The architecture next to the pond provides a backdrop of quiet splendor when viewed from the other side. Raymond Zhou / China Daily
To say the Lingering Garden is a typical Suzhou garden is like saying Coca-Cola is a typical soft drink. All classical gardens in Suzhou share the same style.
A first-time tourist need visit only one, but a discerning traveler may be able to detect the nuances that differentiate each one.
Now I'm no connoisseur in garden landscaping, so I'll offer my personal opinion, which is totally subjective.
The best spot in this 400-year-old garden is the hexagonal-roofed pavilion on top of the very small hill. From here, you can take in the view of the pond, with the houses in the background. The angle is roughly that from a treetop, but it puts the water in proper perspective, right in the middle of your mental frame, neither too big nor too small.
Perspective is not used in traditional Chinese painting, which rarely separates foreground and background. But a Suzhou garden resembles a Chinese scroll only when examined from a bird's-eye view. At ground level, it is more like a Western landscape, but with ever-shifting foregrounds and backgrounds.
The slightly elevated viewpoint from the mound provides a kind of in-between state. If you brush away plants and twigs, it's more Chinese; if you gaze behind the pillars of the pavilion, you gain a foreground.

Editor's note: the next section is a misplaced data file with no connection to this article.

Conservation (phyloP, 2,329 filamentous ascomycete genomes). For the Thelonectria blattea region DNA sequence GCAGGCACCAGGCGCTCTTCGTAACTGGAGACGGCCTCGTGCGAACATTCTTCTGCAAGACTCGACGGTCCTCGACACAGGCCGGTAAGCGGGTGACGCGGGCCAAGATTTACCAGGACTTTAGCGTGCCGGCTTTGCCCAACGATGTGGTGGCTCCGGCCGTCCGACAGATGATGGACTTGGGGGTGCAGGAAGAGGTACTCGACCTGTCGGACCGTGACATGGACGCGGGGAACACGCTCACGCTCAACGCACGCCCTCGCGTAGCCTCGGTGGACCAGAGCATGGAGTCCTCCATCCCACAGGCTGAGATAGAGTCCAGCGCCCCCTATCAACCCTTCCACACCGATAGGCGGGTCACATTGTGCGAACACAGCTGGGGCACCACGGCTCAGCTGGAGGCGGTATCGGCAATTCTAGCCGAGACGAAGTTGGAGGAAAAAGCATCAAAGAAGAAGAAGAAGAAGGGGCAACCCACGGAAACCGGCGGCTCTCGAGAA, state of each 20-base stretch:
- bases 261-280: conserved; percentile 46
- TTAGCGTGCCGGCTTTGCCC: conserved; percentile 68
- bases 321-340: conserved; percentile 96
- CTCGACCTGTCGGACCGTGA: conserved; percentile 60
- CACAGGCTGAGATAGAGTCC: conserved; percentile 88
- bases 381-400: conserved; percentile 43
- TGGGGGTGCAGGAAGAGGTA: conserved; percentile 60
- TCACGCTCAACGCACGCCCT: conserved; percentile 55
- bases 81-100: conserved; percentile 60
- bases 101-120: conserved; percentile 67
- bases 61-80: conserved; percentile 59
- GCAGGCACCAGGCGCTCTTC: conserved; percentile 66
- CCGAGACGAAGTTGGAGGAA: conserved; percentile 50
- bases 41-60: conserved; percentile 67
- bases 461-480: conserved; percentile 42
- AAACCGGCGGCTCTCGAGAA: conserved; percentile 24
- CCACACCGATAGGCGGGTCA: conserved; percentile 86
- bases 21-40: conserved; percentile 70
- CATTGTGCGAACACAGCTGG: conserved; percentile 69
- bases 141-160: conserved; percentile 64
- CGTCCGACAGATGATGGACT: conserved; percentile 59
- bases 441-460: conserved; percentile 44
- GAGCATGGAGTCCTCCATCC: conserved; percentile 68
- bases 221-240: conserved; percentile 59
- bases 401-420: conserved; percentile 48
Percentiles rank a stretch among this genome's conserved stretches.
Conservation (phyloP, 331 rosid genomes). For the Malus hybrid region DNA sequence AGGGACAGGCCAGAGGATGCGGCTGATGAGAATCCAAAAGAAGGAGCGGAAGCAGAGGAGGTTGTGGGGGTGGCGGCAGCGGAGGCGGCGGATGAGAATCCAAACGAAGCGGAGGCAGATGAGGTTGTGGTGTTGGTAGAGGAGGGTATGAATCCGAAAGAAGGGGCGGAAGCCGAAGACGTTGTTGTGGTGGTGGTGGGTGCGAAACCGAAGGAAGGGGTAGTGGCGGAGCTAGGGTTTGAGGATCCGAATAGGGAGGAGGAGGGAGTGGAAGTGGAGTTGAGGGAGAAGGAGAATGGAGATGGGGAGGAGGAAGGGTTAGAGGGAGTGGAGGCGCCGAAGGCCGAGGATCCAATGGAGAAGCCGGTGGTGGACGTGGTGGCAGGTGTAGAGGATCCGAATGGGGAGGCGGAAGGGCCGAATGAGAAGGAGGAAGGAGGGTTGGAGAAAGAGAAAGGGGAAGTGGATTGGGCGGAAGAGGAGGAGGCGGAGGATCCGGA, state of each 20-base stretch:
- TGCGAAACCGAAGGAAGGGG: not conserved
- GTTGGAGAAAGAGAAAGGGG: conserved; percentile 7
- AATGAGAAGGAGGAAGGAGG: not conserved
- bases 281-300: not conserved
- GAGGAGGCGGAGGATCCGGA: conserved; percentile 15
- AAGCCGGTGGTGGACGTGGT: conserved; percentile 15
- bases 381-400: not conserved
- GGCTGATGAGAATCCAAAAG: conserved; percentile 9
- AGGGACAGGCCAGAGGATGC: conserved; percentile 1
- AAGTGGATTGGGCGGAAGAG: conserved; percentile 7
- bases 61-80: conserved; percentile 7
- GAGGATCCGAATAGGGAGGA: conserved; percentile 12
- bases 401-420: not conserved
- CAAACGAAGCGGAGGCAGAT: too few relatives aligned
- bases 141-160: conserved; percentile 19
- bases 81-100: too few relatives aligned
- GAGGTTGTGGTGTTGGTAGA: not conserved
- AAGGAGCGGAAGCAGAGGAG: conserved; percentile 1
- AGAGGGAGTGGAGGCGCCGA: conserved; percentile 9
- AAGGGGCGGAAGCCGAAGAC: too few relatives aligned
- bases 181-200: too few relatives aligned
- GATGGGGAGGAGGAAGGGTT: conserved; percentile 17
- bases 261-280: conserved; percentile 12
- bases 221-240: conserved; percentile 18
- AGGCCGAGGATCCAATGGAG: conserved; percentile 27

Tiptoeing down the hill into the back garden gives me the best feeling about this urban oasis.
It's not the priceless gingko trees, but the pebbled path that stimulates a special tingling in my feet. It can be slippery when wet, yet it provides enough traction to keep balance. The intricate patterns of varying shades of gray are the visual equivalents of New Age music - stimulating and mesmerizing at the same time.
The pond, with its de rigueur rockeries and red fish jostling for food, is a natural hub for tourists. Unless you come on an early morning or a drizzling day, it is a spot for people watching as well.
To get away from the crowd, I aimlessly wandered the back garden along its long corridor. The scenery here is less intense. You don't feel the need to capture every step with a click of the camera.
If crowds are thin, the walk through the main building - from the main entrance to the pond side - should be slowed down and absorbed.
Hopefully this is not done in winter, because this part of China does not have central heating and the houses were so obviously designed for maximizing summer cool. The buildings and rooms are more closely connected than a typical courtyard house or a temple compound. Some of the passages appear quite dim, with a tiny yard inducing a shaft of light.
It is difficult to define the hierarchy in this kind of design aesthetic. But as an abode for a retired official, which was the case with the estate's many owners, it reflects the mentality of the mature and the sophisticated.
You may not want to raise your kids here, but you have a hunch that local Marcel Prousts would find it comfortable to compose their multi-volume tomes and be immune from the hurly-burly of the fast-changing world beyond the brick wall.